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Tuesday, December 10, 2019

Telling numbers: Nearly 3 out of 5 babies and children in India are anaemic

The data, based on the findings of the National Family Health Survey (NFHS) IV (2015-16), divide the incidence of anaemia into ‘Mild’, ‘Moderate’ and ‘Severe’ kinds for both rural and urban India.

By: Express News Service | New Delhi | Updated: December 3, 2019 7:52:23 am
Ludhiana: Dumped at vacant plot, newborn girl shivers to death As per the details of anaemic women and children in urban and rural India given by the government, 29.8% of children in rural India suffer from moderate anaemia, and 40.3% of women in the villages are mildly anaemic. (Representational Image)

As many as 58.5% of children between the ages of 6 months and 59 months, and 53.1% of women between the ages of 15 and 49 years, are anaemic in the country, the government told Lok Sabha last week.

As per the details of anaemic women and children in urban and rural India given by the government, 29.8% of children in rural India suffer from moderate anaemia, and 40.3% of women in the villages are mildly anaemic. The data, based on the findings of the National Family Health Survey (NFHS) IV (2015-16), divide the incidence of anaemia into ‘Mild’, ‘Moderate’ and ‘Severe’ kinds for both rural and urban India.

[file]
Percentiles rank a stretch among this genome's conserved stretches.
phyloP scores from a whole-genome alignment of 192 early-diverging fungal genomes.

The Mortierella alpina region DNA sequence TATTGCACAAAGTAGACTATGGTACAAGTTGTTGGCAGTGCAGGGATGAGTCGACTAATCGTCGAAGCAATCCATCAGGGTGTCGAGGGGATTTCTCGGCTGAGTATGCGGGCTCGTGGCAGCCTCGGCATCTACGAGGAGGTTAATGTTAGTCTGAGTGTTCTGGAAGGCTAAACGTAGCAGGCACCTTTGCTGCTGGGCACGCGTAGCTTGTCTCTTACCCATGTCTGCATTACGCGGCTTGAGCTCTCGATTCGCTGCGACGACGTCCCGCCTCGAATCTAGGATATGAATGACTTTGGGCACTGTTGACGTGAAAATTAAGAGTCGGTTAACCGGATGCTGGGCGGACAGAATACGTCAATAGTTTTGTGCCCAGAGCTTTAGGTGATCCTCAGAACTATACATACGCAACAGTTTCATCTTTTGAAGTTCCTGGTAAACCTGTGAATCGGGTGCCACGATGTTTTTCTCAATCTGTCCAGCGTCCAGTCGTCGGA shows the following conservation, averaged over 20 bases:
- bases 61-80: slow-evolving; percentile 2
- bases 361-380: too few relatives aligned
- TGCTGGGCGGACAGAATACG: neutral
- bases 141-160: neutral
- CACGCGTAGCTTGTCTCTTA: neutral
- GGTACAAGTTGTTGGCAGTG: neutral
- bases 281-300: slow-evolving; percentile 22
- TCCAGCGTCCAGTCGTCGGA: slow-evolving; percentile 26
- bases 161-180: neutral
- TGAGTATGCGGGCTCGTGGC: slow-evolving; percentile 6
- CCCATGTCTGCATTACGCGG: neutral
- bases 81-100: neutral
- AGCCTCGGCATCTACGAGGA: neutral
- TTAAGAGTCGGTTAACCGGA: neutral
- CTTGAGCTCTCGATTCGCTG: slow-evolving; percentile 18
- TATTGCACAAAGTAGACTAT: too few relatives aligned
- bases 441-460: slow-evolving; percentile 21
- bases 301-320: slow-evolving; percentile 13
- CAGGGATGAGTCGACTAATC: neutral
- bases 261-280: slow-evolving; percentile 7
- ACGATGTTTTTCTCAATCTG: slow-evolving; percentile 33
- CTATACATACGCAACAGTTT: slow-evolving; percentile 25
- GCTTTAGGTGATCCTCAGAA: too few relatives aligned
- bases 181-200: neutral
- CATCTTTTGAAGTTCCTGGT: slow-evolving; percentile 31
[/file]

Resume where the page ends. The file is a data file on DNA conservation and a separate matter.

Answering a question by Chandigarh BJP MP Kirron Kher, Minister for Health and Family Welfare Harsh Vardhan said that the union government had, in 2018, launched the “Anaemia Mukt Bharat (AMB) Strategy under POSHAN Abhiyaan with the aim to reduce anaemia prevalence by three percentage points every year till 2022”.

Source: Lok Sabha Question; data from NFHS-IV (2015-16); figures in per cent.

AMB, the Minister said, “is a 6x6x6 strategy that is targeting six age groups, with six interventions and six institutional mechanisms”. The six age groups include pre-school children (6-59 months), children (5-9 years), adolescent girls (10-19 years), adolescent boys (10-19 years), women of reproductive age group (15-49), and pregnant women and lactating mothers.

Among the six interventions are prophylactic iron folic acid supplementation, periodic deworming, and addressing non-nutritional causes of anaemia in endemic pockets, with special focus on malaria, haemoglobinopathies and fluorosis, the Minister said. Institutional mechanisms include a National Anaemia Mukt Bharat Unit, and a National Centre of Excellence and Advanced Research on Anaemia Control.

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